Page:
My baby cries uncontrollably when she gets a shot. Is there anything I can do to make the experience less traumatic for her?
Getting shots can be tough on you and your child, but the benefits are worth the effort. Fortunately, you can do a few things to make the experience less painful and stressful.
If your daughter is a newborn or under 5 months old, try a method called the "5 S's" immediately after she gets a vaccine. These are:
- swaddling immediately after the shot. You can also swaddle (wrapping a baby tightly in a blanket like a "burrito") before the shot, but leave your baby's legs exposed for the vaccination.
- placing her on her side or stomach
- making shushing sounds in her ear
- swinging her in your arms or an infant swing
- giving her the opportunity to suck (whether through breastfeeding, a bottle, or a pacifier)
Research has shown that doing at least 4 of the 5 S's greatly reduces the amount of time infants cry after getting a shot. If you are OK with breastfeeding your daughter at the doctor's office (to fulfill the sucking recommendation), this alone can be an effective method of distracting your baby and calming her down. You might even be able to do it while your child gets the vaccine.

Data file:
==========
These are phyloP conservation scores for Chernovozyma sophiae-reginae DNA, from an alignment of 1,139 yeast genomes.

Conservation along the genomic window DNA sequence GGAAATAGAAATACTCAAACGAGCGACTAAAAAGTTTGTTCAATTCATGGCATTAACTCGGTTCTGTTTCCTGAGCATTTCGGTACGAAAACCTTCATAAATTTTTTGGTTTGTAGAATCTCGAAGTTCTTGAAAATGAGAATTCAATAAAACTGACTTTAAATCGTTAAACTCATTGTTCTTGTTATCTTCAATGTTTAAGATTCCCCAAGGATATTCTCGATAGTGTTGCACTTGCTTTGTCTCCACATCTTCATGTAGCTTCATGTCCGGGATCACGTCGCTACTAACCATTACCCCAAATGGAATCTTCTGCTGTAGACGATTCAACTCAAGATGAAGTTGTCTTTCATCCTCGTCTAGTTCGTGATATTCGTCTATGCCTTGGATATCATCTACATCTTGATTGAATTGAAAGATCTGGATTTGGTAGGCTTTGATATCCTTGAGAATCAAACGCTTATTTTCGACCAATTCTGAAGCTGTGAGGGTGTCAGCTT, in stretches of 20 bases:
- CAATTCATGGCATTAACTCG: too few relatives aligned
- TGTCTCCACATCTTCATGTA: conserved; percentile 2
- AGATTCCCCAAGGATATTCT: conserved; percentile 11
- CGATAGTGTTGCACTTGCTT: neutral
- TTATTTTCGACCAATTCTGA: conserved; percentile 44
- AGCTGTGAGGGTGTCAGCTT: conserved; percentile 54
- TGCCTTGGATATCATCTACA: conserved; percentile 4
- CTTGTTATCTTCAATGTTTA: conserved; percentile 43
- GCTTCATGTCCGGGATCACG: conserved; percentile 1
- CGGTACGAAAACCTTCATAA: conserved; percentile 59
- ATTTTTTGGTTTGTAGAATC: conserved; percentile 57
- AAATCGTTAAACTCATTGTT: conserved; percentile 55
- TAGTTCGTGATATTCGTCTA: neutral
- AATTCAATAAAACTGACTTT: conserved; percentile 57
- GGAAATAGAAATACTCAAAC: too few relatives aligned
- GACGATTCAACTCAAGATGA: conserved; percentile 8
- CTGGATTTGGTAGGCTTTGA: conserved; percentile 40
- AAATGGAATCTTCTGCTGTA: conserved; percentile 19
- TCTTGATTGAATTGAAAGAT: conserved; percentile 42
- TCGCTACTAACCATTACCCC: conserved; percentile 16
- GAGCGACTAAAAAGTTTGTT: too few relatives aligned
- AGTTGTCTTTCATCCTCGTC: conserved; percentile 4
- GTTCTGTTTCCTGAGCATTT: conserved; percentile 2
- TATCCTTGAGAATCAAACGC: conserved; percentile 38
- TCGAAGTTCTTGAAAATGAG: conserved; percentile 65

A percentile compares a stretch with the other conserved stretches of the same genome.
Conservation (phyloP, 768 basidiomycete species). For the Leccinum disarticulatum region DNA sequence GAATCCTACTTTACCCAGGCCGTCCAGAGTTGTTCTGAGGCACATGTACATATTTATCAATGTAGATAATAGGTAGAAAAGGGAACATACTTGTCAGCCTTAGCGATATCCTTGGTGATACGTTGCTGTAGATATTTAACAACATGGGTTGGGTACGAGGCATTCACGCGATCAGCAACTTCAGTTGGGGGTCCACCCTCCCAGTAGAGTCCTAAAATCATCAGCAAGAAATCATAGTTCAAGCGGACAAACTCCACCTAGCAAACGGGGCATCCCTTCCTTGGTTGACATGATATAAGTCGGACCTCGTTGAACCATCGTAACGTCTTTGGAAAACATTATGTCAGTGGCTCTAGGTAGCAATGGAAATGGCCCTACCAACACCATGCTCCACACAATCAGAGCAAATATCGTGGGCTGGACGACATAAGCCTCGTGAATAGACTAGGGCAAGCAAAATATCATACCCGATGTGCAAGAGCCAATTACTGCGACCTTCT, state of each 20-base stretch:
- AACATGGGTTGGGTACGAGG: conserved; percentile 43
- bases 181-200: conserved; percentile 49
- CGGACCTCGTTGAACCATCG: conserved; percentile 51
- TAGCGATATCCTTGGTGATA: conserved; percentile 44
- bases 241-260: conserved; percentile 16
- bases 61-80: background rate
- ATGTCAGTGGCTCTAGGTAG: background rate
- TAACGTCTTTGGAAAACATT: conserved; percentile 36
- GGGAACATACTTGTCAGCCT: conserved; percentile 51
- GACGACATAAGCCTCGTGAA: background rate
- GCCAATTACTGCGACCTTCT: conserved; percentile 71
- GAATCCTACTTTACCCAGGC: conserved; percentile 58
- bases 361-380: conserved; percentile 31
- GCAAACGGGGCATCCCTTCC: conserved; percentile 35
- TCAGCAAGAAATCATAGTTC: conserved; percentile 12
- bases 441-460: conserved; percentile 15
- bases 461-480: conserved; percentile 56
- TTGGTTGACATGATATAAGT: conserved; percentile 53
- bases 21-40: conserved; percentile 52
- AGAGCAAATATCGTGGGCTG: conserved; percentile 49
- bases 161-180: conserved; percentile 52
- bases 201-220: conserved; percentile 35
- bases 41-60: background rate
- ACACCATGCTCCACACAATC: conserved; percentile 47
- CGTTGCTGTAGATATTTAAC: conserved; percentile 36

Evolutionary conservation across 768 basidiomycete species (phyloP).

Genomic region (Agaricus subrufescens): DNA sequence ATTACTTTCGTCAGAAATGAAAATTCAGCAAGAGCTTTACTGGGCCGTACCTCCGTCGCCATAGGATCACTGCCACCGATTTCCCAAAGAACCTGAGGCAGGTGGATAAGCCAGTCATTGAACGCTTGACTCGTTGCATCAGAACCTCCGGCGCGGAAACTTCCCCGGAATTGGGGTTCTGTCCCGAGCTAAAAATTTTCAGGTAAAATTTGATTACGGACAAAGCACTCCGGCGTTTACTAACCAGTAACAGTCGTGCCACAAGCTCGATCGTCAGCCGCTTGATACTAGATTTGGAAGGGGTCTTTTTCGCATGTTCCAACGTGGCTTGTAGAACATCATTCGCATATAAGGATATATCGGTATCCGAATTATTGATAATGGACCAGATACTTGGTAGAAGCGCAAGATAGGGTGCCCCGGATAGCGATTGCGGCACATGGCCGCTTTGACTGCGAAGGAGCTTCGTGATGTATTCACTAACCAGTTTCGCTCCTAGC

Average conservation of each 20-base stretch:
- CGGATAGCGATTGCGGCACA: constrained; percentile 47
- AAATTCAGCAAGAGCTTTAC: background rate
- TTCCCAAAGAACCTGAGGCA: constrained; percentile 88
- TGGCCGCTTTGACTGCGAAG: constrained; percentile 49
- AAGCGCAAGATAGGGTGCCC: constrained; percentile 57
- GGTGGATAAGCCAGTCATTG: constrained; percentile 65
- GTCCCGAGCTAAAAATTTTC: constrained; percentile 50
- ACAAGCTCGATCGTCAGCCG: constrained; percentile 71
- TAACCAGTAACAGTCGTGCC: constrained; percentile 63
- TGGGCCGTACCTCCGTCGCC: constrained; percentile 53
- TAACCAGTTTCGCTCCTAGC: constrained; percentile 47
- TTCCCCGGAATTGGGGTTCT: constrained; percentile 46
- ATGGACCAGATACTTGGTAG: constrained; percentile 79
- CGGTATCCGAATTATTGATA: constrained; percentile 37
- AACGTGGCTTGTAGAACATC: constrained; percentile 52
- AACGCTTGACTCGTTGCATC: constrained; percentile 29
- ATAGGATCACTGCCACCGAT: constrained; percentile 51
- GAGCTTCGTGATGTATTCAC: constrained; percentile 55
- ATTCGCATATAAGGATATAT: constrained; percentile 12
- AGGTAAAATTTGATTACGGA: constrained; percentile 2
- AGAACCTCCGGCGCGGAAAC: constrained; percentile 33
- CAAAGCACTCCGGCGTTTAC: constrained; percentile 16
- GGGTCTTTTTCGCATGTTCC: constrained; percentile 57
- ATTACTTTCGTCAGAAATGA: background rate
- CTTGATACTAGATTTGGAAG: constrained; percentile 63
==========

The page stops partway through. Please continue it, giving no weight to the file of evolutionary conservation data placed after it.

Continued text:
For an older baby or a toddler, swaddling or shushing might not work. Try letting your child sit on your lap during the shot and distract her with a toy, book, or song. Try not to look upset or concerned. Children can pick up on your anxiety, and it can make them anxious as well.
Following a shot, you may give your child ibuprofen to relieve the pain (as long as she is 6 months old or older). Acetaminophen is rarely used these days because it can make immunizations less effective if given immediately before or after an injection.
Also, don't forget to praise your child afterward. A little positive reinforcement can make the next trip to the doctor easier. When possible, try to do something fun after the appointment. A trip to the park or playground can make the overall immunization experience less unpleasant.
Reviewed by: Elana Pearl Ben-Joseph, MD
Date reviewed: October 2012